A few weeks ago, tyntec approached me to discuss a new paper, "Unlocking the Mobile Security Potential: The Key to Effective Two-Factor Authentication" (read it here). What caught my interest was the assertion that using SMS to deliver one-time-passwords was poised for success.
After all, if we don’t control the network from end to end, lack insight to who controls the device, and question if the device is even protected, doesn't this just set the stage for failure?
Despite my instinct to dismiss the claim as marketing run amok, I wanted to learn more. I candidly shared my skepticism and invited them to change my mind.
They did. Well, my discussion with Thorsten Trapp, CTO of tyntec, did.
What is authentication?
Before of defining the problem in terms of solutions (because it never works out - read about it here), take a second to step back to consider authentication.
Authentication is the process of verifying that someone is who they claim to be. The process to verify an identity is based on one or more factors:
- something you know
- something you have
- something you are (biometrics); look for considerations here soon
Reframing the attack on password authentication
Recent uproar about password authentication is less attack on passwords and more properly a concern over the limitations of relying on single-factor authentication. It's not really about passwords.
The result is a growing trend to adopt the use of two or more factors. Typically called "two-factor authentication," it's sometimes presented as two-step authentication (or even verification). And while there may be subtle (and important) differences between the terms, the key is considering the outcome.
What problem are we trying to solve?
The challenge we need to solve: how to improve the strength of authentication to thwart attackers’ desire to gain credentials without creating more complexity and pain for the people who need to use the solution.
Perfect is the enemy of the good ~ Voltaire
For many of us, the desire is to find the perfect solution. We place focus on designing a solution to withstand a myriad of potential (though not always likely) attacks.
When asked about this, Trapp pointed out that the purpose isn’t perfection. It’s not encryption. The goal is to create the right experience for the people relying on the system while making it harder for "drive-by" and attacks of convenience. Bingo!
“It needs to be simple. It has to work.” Trapp explained that means considering the entire system and experience. As the world embraces mobile technology, the solution needs to do the same in a way that improves on current solutions. Trapp focuses on input validation and other methods to reduce accidental errors that cause future problems.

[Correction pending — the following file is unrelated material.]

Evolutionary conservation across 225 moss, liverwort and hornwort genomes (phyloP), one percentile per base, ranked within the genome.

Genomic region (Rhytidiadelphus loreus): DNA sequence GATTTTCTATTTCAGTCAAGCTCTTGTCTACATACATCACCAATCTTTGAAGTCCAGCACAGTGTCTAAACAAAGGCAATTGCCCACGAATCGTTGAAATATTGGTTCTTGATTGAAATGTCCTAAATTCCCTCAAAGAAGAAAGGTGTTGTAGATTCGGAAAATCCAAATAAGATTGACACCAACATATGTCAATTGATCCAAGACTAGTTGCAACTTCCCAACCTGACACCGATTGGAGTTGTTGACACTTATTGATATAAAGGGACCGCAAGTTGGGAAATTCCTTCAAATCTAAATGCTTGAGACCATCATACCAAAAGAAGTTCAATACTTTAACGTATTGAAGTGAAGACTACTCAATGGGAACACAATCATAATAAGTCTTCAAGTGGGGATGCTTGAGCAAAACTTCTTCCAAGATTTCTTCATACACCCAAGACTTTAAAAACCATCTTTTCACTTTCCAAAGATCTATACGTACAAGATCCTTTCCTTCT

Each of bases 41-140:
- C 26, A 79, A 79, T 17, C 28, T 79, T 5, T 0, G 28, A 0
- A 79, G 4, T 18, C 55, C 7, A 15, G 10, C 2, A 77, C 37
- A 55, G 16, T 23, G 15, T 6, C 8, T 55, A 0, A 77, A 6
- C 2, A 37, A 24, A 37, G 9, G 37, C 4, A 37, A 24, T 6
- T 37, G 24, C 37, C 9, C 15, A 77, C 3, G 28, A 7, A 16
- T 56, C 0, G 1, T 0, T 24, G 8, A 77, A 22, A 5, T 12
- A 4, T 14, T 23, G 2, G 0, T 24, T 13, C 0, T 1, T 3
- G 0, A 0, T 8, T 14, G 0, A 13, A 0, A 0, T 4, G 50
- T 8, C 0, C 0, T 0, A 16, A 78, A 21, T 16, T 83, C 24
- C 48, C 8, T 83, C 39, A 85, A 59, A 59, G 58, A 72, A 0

Why two-factor authentication by SMS deserves a second look
Reframing the challenge as a method to improve authentication with a better experience changes the viability of solutions. With mobile computing on the rise, it makes sense to consider it.
Consider two major benefits:
- Convenience: a majority (and growing) of people have mobile devices with SMS capability; sometimes the best solution is the one people will use.
- Out-of-band: using SMS is different than relying on the IP-based network. It's physically out of band. It increases the challenge for an attacker.
Out-of-band is interesting. Is it possible for someone to intercept SMS? Yes. A well-financed attacker with access to the carrier networks can absolutely intercept the secondary password.
The important question, though, is “how likely is that scenario?” While some situations call for a higher standard, this sort of attack isn’t likely for most. Using SMS is worthy of consideration as a solution to improve authentication without a lot of additional effort.
A global perspective
Part of my initial hesitance to SMS authentication was based on my understanding of how SMS operates on US carriers. What Trapp helped me understand is that the balance of the world uses a different model. In fact, the approach tyntec uses was both rather technical and compelling.
I found it a refreshing reminder that in a global environment, sometimes it helps to broaden our field of view. When we think of solutions, we tend to use the field of view we currently have, then substitute that view for the world view (read more about how visualization helps here).
What it means and how we can improve
Sometimes the effort to build better security solutions gets obscured a bit by a quest for perfection. When we step back to consider the challenge and define reasonable outcomes, new pathways emerge.
To improve authentication for most, reconsider how to use existing infrastructure to develop solutions. Reconsidering SMS means the possibility of more convenience, a better experience, and using an out-of-band mechanism that works for almost everyone.
It's a good start.